The time for my Google Analytics exam is fast approaching, and I can’t say I’m especially confident yet. This exam is supposed to be really difficult, and if the practice tests are any indication, I still have a lot of studying ahead of me. With that said, it’s still so fun learning about all the awesome things Google Analytics can help you do! In this blog, I’ll talk a bit about the components of the Google Analytics platform and what it can help you do for your business.
The four main components of the Google Analytics platform include: collection, processing, configuration, and reporting. Collection has to do with, no surprise here, the collection of data into your Google Analytics accounts. You use a tracking code to collect this data, and it provides instructions to GA (Google Analytics) telling it exactly what it needs to collect. Processing is where this raw data gets transformed. You can add filters to this data in order to structure it the way you want it for reporting purposes. You can also configure GA to import data from other Google products (such as Google AdWords) or from non-Google sources (such as internal data). Basically, processing merges this information into your account data. The final component is reporting, which is the GA interface where you can view and analyze your data.
Another important thing to understand is the hierarchy of the GA data model. This hierarchy is as follows: Users > Sessions > Interactions. A user is a visitor who comes to your site or app, a session is each time that visitor goes to your site or app and an interaction is what the user DOES during that session on your website or app. This is what GA is all about, and understanding these basic elements are the building blocks to understanding GA.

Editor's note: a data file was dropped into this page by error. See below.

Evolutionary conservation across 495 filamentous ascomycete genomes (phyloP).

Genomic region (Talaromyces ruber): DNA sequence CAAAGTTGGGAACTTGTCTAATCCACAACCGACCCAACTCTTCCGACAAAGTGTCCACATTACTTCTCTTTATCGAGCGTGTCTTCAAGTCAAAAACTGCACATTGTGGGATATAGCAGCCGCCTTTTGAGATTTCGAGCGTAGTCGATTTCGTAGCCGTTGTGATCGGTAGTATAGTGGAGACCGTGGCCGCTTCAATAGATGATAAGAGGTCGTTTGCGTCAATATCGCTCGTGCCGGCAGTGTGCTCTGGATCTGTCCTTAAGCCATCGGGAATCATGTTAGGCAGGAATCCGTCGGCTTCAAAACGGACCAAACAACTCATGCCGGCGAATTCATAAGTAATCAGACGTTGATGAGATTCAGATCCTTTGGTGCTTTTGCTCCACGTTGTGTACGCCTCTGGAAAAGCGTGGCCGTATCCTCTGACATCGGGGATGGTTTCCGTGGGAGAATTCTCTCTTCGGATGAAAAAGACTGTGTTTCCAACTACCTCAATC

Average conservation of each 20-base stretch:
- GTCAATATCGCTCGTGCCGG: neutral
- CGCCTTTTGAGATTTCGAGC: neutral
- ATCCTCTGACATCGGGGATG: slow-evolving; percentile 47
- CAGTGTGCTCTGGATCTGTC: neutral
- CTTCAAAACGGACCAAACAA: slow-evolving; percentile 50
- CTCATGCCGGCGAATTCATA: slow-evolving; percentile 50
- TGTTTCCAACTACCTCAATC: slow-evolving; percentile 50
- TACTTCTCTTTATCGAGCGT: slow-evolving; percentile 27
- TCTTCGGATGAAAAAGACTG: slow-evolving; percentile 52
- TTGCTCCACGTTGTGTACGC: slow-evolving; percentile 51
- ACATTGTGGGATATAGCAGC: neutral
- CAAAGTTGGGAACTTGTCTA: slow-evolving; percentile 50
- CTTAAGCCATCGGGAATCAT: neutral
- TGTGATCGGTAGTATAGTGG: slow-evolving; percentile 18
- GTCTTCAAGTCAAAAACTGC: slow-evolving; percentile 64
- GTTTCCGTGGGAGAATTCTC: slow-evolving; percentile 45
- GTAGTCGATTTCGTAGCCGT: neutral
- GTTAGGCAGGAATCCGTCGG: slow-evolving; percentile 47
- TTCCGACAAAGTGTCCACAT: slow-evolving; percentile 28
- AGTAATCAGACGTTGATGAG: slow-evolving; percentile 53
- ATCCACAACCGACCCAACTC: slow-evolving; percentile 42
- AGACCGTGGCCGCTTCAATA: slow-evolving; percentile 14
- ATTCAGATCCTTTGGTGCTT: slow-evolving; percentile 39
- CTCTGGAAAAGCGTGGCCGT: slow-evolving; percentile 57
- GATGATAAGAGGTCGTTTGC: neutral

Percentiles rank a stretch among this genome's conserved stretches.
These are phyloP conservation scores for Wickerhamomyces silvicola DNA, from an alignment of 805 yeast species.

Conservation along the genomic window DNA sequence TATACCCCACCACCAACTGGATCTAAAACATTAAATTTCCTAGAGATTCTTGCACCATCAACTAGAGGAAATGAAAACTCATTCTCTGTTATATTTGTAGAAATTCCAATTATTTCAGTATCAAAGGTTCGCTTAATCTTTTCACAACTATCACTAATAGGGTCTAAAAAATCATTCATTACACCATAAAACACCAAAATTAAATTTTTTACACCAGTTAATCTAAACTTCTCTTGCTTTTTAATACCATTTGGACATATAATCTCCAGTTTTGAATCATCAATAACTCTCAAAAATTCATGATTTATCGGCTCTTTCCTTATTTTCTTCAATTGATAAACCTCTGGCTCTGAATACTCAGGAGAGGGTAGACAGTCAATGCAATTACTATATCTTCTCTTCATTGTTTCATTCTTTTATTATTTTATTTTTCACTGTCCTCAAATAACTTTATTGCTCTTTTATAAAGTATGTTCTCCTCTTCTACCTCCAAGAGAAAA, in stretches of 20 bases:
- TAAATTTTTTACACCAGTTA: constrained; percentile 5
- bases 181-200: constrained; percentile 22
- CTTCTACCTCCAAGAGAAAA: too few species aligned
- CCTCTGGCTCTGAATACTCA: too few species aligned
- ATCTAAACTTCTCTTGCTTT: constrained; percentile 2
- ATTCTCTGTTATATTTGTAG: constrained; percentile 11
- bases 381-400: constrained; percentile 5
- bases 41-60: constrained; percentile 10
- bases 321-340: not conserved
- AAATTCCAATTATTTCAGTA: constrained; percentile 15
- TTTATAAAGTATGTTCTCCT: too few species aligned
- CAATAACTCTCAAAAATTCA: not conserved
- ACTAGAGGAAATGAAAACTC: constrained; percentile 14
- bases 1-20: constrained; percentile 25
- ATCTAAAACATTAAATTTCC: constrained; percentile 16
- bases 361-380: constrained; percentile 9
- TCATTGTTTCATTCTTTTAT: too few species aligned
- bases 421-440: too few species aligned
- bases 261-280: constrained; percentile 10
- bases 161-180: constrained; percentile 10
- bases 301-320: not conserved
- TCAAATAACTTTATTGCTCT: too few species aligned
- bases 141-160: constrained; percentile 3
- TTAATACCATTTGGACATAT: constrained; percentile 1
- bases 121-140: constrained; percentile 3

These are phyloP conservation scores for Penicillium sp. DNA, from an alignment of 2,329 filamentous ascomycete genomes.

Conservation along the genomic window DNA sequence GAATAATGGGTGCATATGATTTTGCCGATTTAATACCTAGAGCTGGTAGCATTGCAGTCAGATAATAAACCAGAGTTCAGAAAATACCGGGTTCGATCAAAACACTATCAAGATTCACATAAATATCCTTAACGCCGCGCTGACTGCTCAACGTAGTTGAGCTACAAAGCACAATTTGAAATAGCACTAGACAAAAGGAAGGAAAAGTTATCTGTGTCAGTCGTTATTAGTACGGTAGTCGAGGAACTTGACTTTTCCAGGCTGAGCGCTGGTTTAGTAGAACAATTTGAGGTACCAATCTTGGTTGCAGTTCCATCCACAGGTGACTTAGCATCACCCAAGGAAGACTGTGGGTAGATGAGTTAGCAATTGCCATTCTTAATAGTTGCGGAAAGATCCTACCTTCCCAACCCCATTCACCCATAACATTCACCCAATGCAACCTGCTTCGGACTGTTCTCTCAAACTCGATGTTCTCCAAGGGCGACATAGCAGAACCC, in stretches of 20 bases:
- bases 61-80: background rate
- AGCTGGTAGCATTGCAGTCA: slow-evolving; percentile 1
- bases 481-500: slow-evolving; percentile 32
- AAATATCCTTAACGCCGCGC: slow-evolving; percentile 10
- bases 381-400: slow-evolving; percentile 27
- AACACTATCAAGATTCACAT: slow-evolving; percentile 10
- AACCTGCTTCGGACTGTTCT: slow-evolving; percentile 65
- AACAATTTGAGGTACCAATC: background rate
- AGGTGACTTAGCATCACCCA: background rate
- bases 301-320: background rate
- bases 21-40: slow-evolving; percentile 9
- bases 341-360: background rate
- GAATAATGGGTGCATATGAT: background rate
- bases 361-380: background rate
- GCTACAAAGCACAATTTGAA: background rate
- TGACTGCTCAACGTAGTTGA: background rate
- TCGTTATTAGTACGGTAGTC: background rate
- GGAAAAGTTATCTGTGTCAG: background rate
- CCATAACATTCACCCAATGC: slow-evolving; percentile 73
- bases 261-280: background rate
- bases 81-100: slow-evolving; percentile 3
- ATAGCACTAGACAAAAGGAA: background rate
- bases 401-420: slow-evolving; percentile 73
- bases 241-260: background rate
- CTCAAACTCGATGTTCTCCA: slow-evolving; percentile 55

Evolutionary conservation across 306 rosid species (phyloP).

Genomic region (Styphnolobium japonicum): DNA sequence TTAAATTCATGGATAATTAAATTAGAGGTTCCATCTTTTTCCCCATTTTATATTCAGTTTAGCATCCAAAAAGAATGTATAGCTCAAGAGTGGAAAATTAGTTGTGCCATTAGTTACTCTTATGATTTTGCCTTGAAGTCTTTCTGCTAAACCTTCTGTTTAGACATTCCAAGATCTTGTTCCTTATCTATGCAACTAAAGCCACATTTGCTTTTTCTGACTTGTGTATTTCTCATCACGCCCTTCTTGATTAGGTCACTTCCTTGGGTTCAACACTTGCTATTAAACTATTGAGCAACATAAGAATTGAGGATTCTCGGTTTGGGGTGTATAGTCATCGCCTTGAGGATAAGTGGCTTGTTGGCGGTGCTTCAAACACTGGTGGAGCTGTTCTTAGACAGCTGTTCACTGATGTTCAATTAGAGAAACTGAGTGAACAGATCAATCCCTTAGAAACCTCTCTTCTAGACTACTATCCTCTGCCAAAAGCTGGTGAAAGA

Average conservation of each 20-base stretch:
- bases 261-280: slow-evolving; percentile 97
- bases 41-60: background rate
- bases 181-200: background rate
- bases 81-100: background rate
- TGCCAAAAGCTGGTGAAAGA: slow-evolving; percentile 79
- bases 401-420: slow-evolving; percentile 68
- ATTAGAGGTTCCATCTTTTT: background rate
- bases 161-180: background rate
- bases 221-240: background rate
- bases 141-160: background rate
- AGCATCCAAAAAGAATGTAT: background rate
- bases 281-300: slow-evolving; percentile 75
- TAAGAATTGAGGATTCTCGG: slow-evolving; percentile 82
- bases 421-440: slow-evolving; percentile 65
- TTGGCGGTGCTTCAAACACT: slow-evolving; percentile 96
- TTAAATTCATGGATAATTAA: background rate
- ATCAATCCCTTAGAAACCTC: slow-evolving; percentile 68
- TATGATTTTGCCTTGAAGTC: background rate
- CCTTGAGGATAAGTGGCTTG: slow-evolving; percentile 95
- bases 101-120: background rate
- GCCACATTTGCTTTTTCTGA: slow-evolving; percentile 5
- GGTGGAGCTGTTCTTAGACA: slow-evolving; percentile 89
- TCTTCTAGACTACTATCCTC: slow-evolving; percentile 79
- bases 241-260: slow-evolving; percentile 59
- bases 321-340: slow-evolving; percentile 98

Now let’s get to the good stuff; what GA can do to help you! I’ll be (once again) using an example of a fashion retailer, although these concepts can be applied to any kind of online conversion, not just retail purchases. With that said, let’s pretend we’re the bohemian clothing line Free People and we want to use Google Analytics to analyze our website data. What can it tell us?
- We can find out which campaigns are bringing in the most traffic and conversions. In this case, a conversion for us would be a sale of merchandise. We can do this by looking at segment information by inputing the domains from the various campaigns. This will allow us to track data and conversions that come from each source, to see which source is providing the best rates. So if we have an especially good Facebook campaign going, we would be able to see that more people are buying items and coming to the site through that link than, say, our YouTube video campaigns.
- We can see where shopping cart abandonment is occurring. Unlike in actual stores (although I’m sure it’s still possible…) people often abandon their shopping carts online. I have to say, I usually have around 10 items in my Free People shopping cart at all times, just sitting there, that I start to go through the process of purchasing but never actually end up buying. You can use Goal Funnels to see when people abandon their shopping cart at stages in the purchasing process. Here’s an example of my personal shopping cart abandonment (up in the right hand corner):
- Creating goals allows you to track micro-conversions throughout the shopping process. You can see what signs buyers are exhibiting that would identify them as having a high intent to purchase. For example, people on Free People who are showing high intents to purchase might be viewing extra product details, user reviews, and adding items to their cart.
- Your page bounce rates can tell you a lot about your site’s performance. Free People might use GA to see what their bounce rate (or the rate at which people come to their site an immediately leave) is and on what pages they are seeing the most bounces. For example, maybe their mobile site sucks and has a high bounce rate simply because it’s difficult to use (maybe a bas example for Free People because their mobile site is fabulous, in my opinion). You can use bounce rate information to see that you need to format a better mobile site so that you’re not losing those conversions simply because someone can’t navigate your site on their phone.
Clearly, these are only a few examples of how GA can help your online business, and are more targeted to websites that function as an ecommerce platform than all other website uses. To learn more, go take the exam for yourself over at the Google Analytics Acadamy and see how you fair!
Wish me luck for Tuesday!